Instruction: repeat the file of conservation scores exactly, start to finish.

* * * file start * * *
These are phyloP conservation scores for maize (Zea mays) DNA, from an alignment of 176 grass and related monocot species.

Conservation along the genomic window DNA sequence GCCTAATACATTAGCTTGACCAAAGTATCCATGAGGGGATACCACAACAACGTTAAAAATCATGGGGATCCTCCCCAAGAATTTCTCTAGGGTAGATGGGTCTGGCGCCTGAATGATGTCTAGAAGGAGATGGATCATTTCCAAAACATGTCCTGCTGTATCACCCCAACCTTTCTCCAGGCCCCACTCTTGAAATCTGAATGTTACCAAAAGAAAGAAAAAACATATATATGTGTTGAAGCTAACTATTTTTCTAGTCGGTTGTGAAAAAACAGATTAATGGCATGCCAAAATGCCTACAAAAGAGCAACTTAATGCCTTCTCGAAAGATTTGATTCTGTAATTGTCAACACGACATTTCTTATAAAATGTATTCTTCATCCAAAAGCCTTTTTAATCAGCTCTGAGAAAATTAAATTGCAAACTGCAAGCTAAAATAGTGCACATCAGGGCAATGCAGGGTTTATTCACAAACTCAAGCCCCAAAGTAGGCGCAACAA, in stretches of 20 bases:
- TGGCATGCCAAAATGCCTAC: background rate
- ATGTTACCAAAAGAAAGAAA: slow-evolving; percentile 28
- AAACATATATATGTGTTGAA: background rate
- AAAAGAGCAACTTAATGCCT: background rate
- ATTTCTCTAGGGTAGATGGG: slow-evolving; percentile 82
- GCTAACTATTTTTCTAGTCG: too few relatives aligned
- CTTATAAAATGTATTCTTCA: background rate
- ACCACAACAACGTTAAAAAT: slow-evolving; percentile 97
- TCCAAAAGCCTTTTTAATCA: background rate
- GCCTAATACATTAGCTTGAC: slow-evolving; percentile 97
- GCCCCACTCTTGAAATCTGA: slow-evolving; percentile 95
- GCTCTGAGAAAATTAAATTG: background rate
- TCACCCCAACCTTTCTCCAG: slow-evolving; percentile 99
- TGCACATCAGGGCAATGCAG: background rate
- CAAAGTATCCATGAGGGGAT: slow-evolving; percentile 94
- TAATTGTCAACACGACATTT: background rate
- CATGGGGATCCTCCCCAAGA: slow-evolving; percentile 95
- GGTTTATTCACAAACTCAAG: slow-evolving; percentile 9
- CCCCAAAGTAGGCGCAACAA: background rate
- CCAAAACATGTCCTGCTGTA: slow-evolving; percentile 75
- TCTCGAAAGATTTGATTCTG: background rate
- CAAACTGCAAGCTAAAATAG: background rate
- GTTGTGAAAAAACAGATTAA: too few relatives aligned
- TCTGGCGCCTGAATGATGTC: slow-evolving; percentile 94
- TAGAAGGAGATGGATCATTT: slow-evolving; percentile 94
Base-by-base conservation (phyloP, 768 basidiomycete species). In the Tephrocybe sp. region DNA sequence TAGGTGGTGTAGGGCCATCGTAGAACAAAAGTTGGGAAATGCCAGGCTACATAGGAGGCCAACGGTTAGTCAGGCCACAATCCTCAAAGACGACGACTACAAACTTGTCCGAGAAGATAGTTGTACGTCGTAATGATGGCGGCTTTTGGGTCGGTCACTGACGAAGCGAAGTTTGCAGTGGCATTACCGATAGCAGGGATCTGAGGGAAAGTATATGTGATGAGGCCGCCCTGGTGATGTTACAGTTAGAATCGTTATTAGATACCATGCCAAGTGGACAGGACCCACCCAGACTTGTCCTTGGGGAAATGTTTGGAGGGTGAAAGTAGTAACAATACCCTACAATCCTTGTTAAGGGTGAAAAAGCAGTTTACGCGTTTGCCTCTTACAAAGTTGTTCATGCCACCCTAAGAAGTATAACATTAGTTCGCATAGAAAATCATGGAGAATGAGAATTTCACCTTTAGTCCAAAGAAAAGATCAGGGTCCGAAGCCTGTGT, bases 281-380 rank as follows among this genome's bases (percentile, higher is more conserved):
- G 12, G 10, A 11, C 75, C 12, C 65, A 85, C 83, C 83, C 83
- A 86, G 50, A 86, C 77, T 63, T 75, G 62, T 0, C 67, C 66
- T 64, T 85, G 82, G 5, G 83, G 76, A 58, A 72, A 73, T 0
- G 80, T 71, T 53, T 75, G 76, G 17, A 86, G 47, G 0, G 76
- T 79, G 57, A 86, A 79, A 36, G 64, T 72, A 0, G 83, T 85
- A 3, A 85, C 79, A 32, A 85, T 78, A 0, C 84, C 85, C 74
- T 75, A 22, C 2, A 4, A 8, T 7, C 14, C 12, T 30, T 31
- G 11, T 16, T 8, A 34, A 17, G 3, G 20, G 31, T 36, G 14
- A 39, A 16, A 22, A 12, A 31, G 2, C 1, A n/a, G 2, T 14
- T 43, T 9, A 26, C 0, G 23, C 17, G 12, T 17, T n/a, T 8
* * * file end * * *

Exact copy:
These are phyloP conservation scores for maize (Zea mays) DNA, from an alignment of 176 grass and related monocot species.

Conservation along the genomic window DNA sequence GCCTAATACATTAGCTTGACCAAAGTATCCATGAGGGGATACCACAACAACGTTAAAAATCATGGGGATCCTCCCCAAGAATTTCTCTAGGGTAGATGGGTCTGGCGCCTGAATGATGTCTAGAAGGAGATGGATCATTTCCAAAACATGTCCTGCTGTATCACCCCAACCTTTCTCCAGGCCCCACTCTTGAAATCTGAATGTTACCAAAAGAAAGAAAAAACATATATATGTGTTGAAGCTAACTATTTTTCTAGTCGGTTGTGAAAAAACAGATTAATGGCATGCCAAAATGCCTACAAAAGAGCAACTTAATGCCTTCTCGAAAGATTTGATTCTGTAATTGTCAACACGACATTTCTTATAAAATGTATTCTTCATCCAAAAGCCTTTTTAATCAGCTCTGAGAAAATTAAATTGCAAACTGCAAGCTAAAATAGTGCACATCAGGGCAATGCAGGGTTTATTCACAAACTCAAGCCCCAAAGTAGGCGCAACAA, in stretches of 20 bases:
- TGGCATGCCAAAATGCCTAC: background rate
- ATGTTACCAAAAGAAAGAAA: slow-evolving; percentile 28
- AAACATATATATGTGTTGAA: background rate
- AAAAGAGCAACTTAATGCCT: background rate
- ATTTCTCTAGGGTAGATGGG: slow-evolving; percentile 82
- GCTAACTATTTTTCTAGTCG: too few relatives aligned
- CTTATAAAATGTATTCTTCA: background rate
- ACCACAACAACGTTAAAAAT: slow-evolving; percentile 97
- TCCAAAAGCCTTTTTAATCA: background rate
- GCCTAATACATTAGCTTGAC: slow-evolving; percentile 97
- GCCCCACTCTTGAAATCTGA: slow-evolving; percentile 95
- GCTCTGAGAAAATTAAATTG: background rate
- TCACCCCAACCTTTCTCCAG: slow-evolving; percentile 99
- TGCACATCAGGGCAATGCAG: background rate
- CAAAGTATCCATGAGGGGAT: slow-evolving; percentile 94
- TAATTGTCAACACGACATTT: background rate
- CATGGGGATCCTCCCCAAGA: slow-evolving; percentile 95
- GGTTTATTCACAAACTCAAG: slow-evolving; percentile 9
- CCCCAAAGTAGGCGCAACAA: background rate
- CCAAAACATGTCCTGCTGTA: slow-evolving; percentile 75
- TCTCGAAAGATTTGATTCTG: background rate
- CAAACTGCAAGCTAAAATAG: background rate
- GTTGTGAAAAAACAGATTAA: too few relatives aligned
- TCTGGCGCCTGAATGATGTC: slow-evolving; percentile 94
- TAGAAGGAGATGGATCATTT: slow-evolving; percentile 94
Base-by-base conservation (phyloP, 768 basidiomycete species). In the Tephrocybe sp. region DNA sequence TAGGTGGTGTAGGGCCATCGTAGAACAAAAGTTGGGAAATGCCAGGCTACATAGGAGGCCAACGGTTAGTCAGGCCACAATCCTCAAAGACGACGACTACAAACTTGTCCGAGAAGATAGTTGTACGTCGTAATGATGGCGGCTTTTGGGTCGGTCACTGACGAAGCGAAGTTTGCAGTGGCATTACCGATAGCAGGGATCTGAGGGAAAGTATATGTGATGAGGCCGCCCTGGTGATGTTACAGTTAGAATCGTTATTAGATACCATGCCAAGTGGACAGGACCCACCCAGACTTGTCCTTGGGGAAATGTTTGGAGGGTGAAAGTAGTAACAATACCCTACAATCCTTGTTAAGGGTGAAAAAGCAGTTTACGCGTTTGCCTCTTACAAAGTTGTTCATGCCACCCTAAGAAGTATAACATTAGTTCGCATAGAAAATCATGGAGAATGAGAATTTCACCTTTAGTCCAAAGAAAAGATCAGGGTCCGAAGCCTGTGT, bases 281-380 rank as follows among this genome's bases (percentile, higher is more conserved):
- G 12, G 10, A 11, C 75, C 12, C 65, A 85, C 83, C 83, C 83
- A 86, G 50, A 86, C 77, T 63, T 75, G 62, T 0, C 67, C 66
- T 64, T 85, G 82, G 5, G 83, G 76, A 58, A 72, A 73, T 0
- G 80, T 71, T 53, T 75, G 76, G 17, A 86, G 47, G 0, G 76
- T 79, G 57, A 86, A 79, A 36, G 64, T 72, A 0, G 83, T 85
- A 3, A 85, C 79, A 32, A 85, T 78, A 0, C 84, C 85, C 74
- T 75, A 22, C 2, A 4, A 8, T 7, C 14, C 12, T 30, T 31
- G 11, T 16, T 8, A 34, A 17, G 3, G 20, G 31, T 36, G 14
- A 39, A 16, A 22, A 12, A 31, G 2, C 1, A n/a, G 2, T 14
- T 43, T 9, A 26, C 0, G 23, C 17, G 12, T 17, T n/a, T 8